Day 219: Antarctica- At World's End

A trip to the local K-mart near my in-laws house in Tehachapi planted the seed for the ice kingdom 4 years ago.

Walking around the aisles that day long ago, I came across a bargain discount book bin and found a Lonely Planet Antarctica edition for 2 dollars. I laughed out loud at the notion of actually going there, but scooped up the book nonetheless thinking that it would be an entertaining read. 

Most guide books start with suggested itineraries, highlights and then country history. The history of our southernmost continent however, is quite short, as the lack of civilizations means that its history starts with notable explorers like Shackleton, and then moves on to more familiar names like Amudsen and then to those who braved routes to the pole first as a team, then individually. One of the more curious endeavors in a series of ‘firsts’ for the continent were the intrepid folks who set out to coin themselves the first skydivers over Antarctica. Sadly, the first attempts killed the first jumpers as at the altitude, cold and lack of oxygen caused the first skydivers to lose consciousness and fall to their deaths. The next batch utilized automatic parachute deployment devices which worked, but brought their lifeless bodies down with a hard thud, immortalized in a way they had not envisioned.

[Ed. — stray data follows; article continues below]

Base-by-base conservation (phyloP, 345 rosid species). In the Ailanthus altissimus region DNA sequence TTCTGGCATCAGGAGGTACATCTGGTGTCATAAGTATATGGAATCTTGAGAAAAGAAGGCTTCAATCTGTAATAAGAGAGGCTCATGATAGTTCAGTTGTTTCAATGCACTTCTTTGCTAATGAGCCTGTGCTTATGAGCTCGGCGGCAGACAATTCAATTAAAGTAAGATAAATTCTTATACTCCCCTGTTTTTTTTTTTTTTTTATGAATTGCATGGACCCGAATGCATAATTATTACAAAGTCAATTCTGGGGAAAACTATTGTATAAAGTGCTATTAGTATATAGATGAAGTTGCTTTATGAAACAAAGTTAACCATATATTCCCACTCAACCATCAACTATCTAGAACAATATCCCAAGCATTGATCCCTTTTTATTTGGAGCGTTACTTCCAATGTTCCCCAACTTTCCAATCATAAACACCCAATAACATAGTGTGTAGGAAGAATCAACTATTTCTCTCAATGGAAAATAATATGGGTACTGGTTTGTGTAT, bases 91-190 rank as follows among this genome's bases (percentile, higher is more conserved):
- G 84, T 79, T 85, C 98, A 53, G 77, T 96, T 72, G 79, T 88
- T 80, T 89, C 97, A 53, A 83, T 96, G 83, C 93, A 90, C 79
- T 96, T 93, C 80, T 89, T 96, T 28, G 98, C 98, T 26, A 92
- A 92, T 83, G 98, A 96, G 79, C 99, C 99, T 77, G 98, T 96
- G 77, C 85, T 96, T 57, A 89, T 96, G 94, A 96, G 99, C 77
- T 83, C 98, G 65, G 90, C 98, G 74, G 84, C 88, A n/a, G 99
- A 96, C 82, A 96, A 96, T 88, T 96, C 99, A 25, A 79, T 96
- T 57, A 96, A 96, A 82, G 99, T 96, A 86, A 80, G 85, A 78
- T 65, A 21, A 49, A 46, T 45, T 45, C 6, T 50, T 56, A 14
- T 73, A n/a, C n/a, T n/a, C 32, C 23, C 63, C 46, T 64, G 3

Antarctica is a land of extremes. Extreme cold. Extreme weather. We set out on the ‘Azamara Pursuit’ from Buenos Aires for a 14 day cruise down south and back up with a stop in the Falkland islands. Although January in Argentina is officially summer, after 3 days at sea of chugging south, we were in 10 foot, white-capped swells with biting cold, whipping winds and constant rain. Despite the Pursuit’s hulking 180 meter length and 30,000 tonnage, the grey horizon line tipped up and down causing everyone to keep a free hand to brace themselves every time the heavy plunge of our bow crashed into a trough causing the boat to shudder and shake. Seasickness bags went faster than a box of Krispy Kreme donuts in the teacher’s lounge.